Sun Jan 12 21:05:25 CET 2003
On Sun, 12 Jan 2003 09:42:00 +0100
"Daniel Dudley" <> wrote:
> Thanks for your imput, lads. I think I'll conclude that
> Erlang's implementation of records is a mess (a wart on
> Erlang's bottom as Matthias puts it) and thus best avoided.
> They must be a big embarrassment to Erlang. In fact, I
> should think it would be a great service to the community
> if records (in their current form) were phased out as soon
> as possible. Call it an experiment that went horribly wrong.
I'm not so sure. Take file:read_file_info/1. If it didn't return a
record, it would have to return a plain tuple or list (lower level of
organization, easier to make mistakes) or a dictionary or object of some
sort (slower - not much slower, but considering that read_file_info is
likely to be called in an inner loop, and that Erlang is supposed to be a
language for real-time processing, it could be significant).
> Chris proposes that country (for example) be a real,
> unique, opaque type that couldn't be confused with any
> other type.
It's actually easy to make opaque values in Erlang (references) but you
can't match on them in case statements, at least not in very many useful
ways. Ideally I think you'd like to be able to say 'when type_of(X) ==
country' or something like that. As a workaround, you could say 'T =
type_of(X), case ... when T == country', I suppose.
> I couldn't agree more; record is a type that
> has specific subtypes. This is analogous to objects, which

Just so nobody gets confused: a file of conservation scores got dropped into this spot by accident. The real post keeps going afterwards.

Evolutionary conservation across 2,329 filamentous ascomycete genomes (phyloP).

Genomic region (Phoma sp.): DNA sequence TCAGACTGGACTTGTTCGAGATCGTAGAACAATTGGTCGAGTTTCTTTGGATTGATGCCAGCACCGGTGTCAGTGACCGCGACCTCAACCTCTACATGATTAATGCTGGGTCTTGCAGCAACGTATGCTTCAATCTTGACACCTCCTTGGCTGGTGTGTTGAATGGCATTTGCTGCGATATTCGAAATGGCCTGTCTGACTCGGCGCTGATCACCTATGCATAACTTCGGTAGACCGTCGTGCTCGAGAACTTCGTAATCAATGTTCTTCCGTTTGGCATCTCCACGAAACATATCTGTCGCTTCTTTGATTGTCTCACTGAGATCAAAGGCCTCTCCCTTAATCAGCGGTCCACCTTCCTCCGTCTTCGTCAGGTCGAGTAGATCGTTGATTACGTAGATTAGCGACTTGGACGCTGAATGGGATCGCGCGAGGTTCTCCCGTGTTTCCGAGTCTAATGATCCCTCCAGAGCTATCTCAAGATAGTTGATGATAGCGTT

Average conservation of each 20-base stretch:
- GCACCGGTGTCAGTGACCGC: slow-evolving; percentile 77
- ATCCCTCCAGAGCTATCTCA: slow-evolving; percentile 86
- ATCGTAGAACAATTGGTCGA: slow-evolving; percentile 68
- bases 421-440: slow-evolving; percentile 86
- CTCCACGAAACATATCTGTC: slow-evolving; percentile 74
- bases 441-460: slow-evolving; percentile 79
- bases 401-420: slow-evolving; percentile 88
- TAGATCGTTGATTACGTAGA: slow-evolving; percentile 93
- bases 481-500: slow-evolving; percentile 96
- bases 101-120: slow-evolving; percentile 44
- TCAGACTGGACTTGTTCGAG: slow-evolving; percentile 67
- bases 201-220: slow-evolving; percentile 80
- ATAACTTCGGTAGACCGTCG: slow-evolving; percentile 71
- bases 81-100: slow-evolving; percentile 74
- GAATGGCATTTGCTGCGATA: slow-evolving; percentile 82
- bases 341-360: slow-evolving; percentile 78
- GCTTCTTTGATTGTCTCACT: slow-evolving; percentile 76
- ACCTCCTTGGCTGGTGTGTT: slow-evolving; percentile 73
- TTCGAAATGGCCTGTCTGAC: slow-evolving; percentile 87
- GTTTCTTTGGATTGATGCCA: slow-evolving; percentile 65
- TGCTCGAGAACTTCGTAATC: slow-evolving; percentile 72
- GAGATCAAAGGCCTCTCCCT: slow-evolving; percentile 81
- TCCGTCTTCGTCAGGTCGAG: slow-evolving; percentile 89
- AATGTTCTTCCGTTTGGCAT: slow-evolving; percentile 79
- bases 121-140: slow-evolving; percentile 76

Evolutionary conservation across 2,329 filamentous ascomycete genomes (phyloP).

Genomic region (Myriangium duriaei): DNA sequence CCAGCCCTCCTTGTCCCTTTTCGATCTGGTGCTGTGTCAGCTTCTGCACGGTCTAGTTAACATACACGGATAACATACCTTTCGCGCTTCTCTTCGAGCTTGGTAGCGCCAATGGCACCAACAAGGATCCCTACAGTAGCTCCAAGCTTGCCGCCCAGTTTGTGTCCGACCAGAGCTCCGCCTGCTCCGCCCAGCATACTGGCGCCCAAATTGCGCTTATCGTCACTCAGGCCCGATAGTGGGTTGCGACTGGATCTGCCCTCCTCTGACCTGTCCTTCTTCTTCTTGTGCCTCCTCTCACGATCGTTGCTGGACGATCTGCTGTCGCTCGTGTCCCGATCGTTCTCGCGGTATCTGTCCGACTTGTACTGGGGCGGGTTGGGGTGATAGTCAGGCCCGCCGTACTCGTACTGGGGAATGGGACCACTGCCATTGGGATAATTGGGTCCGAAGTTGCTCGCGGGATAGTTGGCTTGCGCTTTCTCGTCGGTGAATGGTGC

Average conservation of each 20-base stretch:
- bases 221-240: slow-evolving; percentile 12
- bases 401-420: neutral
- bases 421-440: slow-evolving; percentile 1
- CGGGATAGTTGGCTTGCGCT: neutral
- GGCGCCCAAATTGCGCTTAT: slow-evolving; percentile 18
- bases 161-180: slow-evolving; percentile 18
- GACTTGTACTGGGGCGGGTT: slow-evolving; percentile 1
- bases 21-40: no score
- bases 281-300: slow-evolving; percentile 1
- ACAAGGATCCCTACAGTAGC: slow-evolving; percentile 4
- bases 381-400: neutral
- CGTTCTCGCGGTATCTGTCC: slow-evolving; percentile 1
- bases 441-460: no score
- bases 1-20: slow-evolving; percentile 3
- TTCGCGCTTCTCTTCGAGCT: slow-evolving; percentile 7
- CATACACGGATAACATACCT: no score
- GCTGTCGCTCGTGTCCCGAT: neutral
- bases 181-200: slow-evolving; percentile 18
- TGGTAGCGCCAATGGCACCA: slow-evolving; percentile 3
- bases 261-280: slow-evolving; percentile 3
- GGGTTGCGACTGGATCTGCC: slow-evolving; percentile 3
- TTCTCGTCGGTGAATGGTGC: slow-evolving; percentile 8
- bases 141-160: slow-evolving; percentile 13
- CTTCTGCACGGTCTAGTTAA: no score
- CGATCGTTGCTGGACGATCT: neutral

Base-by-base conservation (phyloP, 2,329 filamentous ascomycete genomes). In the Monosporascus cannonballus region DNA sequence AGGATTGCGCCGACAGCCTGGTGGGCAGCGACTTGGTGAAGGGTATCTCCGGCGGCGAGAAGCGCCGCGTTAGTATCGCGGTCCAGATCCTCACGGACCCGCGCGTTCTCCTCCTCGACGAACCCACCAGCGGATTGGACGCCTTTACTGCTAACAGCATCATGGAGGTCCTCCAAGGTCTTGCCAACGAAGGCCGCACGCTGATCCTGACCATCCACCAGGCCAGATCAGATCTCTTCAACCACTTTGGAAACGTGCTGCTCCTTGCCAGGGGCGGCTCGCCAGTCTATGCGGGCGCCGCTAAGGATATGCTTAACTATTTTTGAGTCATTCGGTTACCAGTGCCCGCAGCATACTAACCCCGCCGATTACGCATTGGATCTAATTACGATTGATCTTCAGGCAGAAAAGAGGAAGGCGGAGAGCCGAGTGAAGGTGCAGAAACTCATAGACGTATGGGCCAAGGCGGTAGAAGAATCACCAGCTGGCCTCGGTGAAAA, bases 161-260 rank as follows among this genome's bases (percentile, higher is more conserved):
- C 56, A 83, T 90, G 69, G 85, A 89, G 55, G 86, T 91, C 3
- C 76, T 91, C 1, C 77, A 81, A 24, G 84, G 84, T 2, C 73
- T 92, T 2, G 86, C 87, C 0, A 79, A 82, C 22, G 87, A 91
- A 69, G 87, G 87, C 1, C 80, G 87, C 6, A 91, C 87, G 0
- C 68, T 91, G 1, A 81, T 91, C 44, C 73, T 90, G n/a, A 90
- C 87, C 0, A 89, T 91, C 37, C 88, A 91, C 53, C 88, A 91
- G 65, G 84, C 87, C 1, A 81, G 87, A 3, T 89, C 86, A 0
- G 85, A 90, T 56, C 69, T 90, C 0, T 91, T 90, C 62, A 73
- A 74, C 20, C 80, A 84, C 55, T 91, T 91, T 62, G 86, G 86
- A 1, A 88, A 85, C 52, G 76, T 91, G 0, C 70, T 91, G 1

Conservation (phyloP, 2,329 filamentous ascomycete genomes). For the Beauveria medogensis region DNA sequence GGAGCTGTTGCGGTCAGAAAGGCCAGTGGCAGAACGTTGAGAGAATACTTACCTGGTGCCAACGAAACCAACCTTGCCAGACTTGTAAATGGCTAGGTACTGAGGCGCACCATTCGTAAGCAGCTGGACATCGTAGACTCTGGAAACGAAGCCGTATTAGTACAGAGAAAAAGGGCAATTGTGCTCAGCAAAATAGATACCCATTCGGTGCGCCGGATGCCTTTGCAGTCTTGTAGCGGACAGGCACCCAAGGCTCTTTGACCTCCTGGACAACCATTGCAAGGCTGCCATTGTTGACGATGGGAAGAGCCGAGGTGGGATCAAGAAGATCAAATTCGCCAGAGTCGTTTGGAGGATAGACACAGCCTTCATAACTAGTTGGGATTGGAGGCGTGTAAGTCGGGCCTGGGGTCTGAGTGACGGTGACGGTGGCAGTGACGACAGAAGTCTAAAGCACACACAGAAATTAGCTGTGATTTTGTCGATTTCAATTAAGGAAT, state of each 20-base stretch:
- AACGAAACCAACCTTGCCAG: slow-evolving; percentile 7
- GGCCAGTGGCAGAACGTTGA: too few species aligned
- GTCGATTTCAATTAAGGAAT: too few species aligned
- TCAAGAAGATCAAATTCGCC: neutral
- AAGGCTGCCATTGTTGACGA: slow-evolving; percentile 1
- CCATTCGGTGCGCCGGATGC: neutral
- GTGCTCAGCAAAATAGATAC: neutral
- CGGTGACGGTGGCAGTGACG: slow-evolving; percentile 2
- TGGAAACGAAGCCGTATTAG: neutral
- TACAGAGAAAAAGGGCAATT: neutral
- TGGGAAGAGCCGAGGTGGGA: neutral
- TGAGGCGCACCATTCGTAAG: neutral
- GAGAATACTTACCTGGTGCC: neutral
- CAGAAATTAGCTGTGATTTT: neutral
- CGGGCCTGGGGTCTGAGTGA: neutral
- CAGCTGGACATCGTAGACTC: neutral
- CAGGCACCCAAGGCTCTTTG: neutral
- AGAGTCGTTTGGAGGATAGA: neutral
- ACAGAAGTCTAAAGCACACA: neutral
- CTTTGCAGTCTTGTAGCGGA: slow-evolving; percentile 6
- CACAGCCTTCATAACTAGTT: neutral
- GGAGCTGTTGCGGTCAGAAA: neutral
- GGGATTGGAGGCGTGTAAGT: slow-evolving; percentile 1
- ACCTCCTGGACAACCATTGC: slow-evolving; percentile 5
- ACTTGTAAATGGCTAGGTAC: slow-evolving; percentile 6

> are derived from an abstract base object.
I'm also not sure about that. A record is merely an implementation
measure - it's not a supertype in the same way that Animal is a supertype
of Mammal. Nothing is really inherited from a record. Sure, you can
think of all objects being subclasses of a single Object class at the top
of the tree, but that doesn't really give you anything useful in a
> implementable (efficiently and safely) without use of
> 'orrible syntax.
Sorry, I'm not sure what you're referring to here. Essentially, you can't
increase the safety of records without also reducing their efficiency -
unless you turn Erlang into a statically-typed language...
> I'm disheartened now, but I do remain hopeful of soon-to-be
> encouraging changes.
Well, the most likely changes in this regard are probably:
a) someone develops a good system for representing objects in Erlang, and
it becomes fairly widely adopted. This is essentially how Perl has done
it - there's no 'real' support for objects in the language itself, but
there is a sanctioned way of representing them.
b) someone takes all these ideas and develops a new Erlang-like language
without as many blemishes. The design of such a language would probably
be straightforward, but its implementation would be a massive undertaking
(in which Ericsson wouldn't be expected to have much interest, naturally.)
In the meantime, I still think the best bet is to roll your own objects.
If, in doing this, you make a consistent system that's simple and
efficient and general enough that it fulfills the requirements for a), all
One of the better starting points for this I've found is how GS organizes
widgets, using gs:config/2 and gs:read/2 to get and set their properties.
I've extended this significantly, but in rather specialized and
experimental variations which support fancy things like 'active values',
and certainly not everyone needs or wants features like that (didn't work
out too well what with the incremental error creeping into floats
It should also be possible to implement subclassing by intercepting the
'this function doesn't exist in this module' error, and trying to call the
function of the same name in the module of the parent class. But, I
haven't looked into this yet.
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